Gary Nisbet’s FIVE top training tips for the summer

Essex squash coach and top fitness instructor Gary Nisbet knows the secrets of keeping squash players in prime condition. He trains some of the country’s top players and is recognised as one of the leading experts in his field. Today he offers Essex Junior Squash readers some valuable training tips to keep us all in shape during the summer break. Check out Gary’s website www.unique-fitness-solutions.co.uk for loads more tips and information.

Warm-Up & Mobilise

The summer is traditionally a time for squash players to work on their fitness and conditioning, ready for the rigors of the new season come September. Get into good habits now, and make sure you take the time to warm-up and mobilise your muscles and joints before the start of every session, be it fitness based or on-court hitting.

Just because the weather is a little warmer, doesn’t mean that you don’t have to take the time to properly prepare the body for playing or training.

imgresA 3-stage warm-up consisting of an initial pulse raiser (e.g. jogging, side-stepping, skipping), dynamic flexibility/stretching (e.g. hip mobilisation, controlled leg swings, multi-directional lunges), and then a secondary specific pulse raiser (e.g. ghosting, sprints, shuttles) should be carried out before every session, each element lasting for a duration of around 5 minutes for a total of about 15 minutes.

Carrying out a properly structured warm-up before training, has been shown to not only reduce risk of injury, but to also increase athletic performance – meaning you’re less likely to pick up a sprain/strain that’ll keep you off court, AND you’re more likely to perform better in the session itself.

Have a Session Focus

There are many different attributes that go into making up the complete athlete – for squash, the most important of these include endurance, speed, stability, flexibility, and power. Try and ensure that you have a focus for each fitness session that you do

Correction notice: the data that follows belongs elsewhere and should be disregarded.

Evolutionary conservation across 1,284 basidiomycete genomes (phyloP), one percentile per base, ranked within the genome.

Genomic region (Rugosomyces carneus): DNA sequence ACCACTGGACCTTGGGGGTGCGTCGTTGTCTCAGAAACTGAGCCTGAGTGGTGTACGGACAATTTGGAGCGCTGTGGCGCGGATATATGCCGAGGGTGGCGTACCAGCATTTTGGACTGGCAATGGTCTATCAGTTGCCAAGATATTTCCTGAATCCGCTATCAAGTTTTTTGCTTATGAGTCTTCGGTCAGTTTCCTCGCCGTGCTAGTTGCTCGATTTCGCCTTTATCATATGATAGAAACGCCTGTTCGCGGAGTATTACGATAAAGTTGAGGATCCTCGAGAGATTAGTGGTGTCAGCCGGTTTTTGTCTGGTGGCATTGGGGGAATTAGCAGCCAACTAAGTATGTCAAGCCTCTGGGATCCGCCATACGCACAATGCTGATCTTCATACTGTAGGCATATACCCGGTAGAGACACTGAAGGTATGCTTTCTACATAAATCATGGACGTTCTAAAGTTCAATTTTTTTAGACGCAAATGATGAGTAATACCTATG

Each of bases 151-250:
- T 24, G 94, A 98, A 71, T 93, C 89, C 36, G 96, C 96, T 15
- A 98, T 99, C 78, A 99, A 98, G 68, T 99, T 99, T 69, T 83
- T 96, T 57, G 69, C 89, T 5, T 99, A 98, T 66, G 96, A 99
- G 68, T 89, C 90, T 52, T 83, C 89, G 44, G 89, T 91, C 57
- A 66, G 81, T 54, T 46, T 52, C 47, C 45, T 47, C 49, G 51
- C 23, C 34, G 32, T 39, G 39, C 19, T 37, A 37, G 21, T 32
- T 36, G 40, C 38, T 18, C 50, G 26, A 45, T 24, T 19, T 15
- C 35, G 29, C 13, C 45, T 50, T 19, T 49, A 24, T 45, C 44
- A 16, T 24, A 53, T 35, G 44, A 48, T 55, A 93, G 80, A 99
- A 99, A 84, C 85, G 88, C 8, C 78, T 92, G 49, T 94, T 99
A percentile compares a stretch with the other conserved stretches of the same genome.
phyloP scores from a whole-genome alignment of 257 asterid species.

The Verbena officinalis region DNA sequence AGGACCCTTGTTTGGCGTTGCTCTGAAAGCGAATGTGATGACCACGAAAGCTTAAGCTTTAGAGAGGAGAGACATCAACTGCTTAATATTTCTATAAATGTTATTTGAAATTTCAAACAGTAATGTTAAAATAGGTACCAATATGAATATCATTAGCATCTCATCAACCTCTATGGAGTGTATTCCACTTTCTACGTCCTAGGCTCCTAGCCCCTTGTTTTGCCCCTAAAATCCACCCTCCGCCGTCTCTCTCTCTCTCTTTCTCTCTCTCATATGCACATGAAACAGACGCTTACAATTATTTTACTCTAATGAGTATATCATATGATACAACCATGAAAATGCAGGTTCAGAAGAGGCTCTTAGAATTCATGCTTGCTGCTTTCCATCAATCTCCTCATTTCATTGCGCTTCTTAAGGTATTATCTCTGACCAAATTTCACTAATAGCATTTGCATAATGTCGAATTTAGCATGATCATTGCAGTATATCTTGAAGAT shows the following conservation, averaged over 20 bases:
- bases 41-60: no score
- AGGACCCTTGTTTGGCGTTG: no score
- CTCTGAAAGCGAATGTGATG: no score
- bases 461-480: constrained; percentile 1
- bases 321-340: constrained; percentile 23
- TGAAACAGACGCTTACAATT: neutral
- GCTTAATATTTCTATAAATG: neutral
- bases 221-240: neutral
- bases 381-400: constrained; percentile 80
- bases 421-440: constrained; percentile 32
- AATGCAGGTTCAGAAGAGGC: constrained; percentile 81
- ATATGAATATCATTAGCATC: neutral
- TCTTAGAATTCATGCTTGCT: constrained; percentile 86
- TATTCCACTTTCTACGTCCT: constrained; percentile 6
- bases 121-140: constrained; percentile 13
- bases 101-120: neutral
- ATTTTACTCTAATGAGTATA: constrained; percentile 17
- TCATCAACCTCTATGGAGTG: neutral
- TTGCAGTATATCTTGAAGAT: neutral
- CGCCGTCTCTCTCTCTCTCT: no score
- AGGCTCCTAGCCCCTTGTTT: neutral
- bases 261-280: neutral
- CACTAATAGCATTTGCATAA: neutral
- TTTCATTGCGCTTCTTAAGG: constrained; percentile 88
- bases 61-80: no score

Are you trying to get faster? Then you need to work on short, sharp ghosts or sprints, with plenty of recovery between sets.

Are you trying to increase your stamina? Then you need to be working for longer periods with shorter recovery times, trying to replicate the specific demands of a game of squash.

Trying to increase your flexibility? Then incorporate regular active mobility exercises and foam roller work into your training week.

The point is that getting ‘fit’ doesn’t mean just working on one single area. The top squash players are great all-around athletes, who incorporate a large variety of types of training into their programmes to make sure they’re developing all the different areas of squash-specific athleticism equally.

Try chatting to your coach or your playing partners to find out what they think are your weaker areas, and make a real effort to focus on these lagging attributes in your conditioning sessions.

Keep a Training Diary

One of the best ways of keeping track of your training, particularly over the summer when you have a little more time on your hands to work on your squash, is to keep a training diary. Make a note of every session that you do, and record your thoughts and feelings about the session, as well as your times/reps/sets for any conditioning sessions that you do.

Over time, you can look back on these logs to monitor your progress and improvements. A training diary can also be useful for planning out your week, scheduling what days you’re able to train around any other study, work, or social commitments you may have. Sitting down with your coach or parents on the weekend to plan out your training is a great routine to get into as you get older, and developing productive habits such as this will help you better manage your time.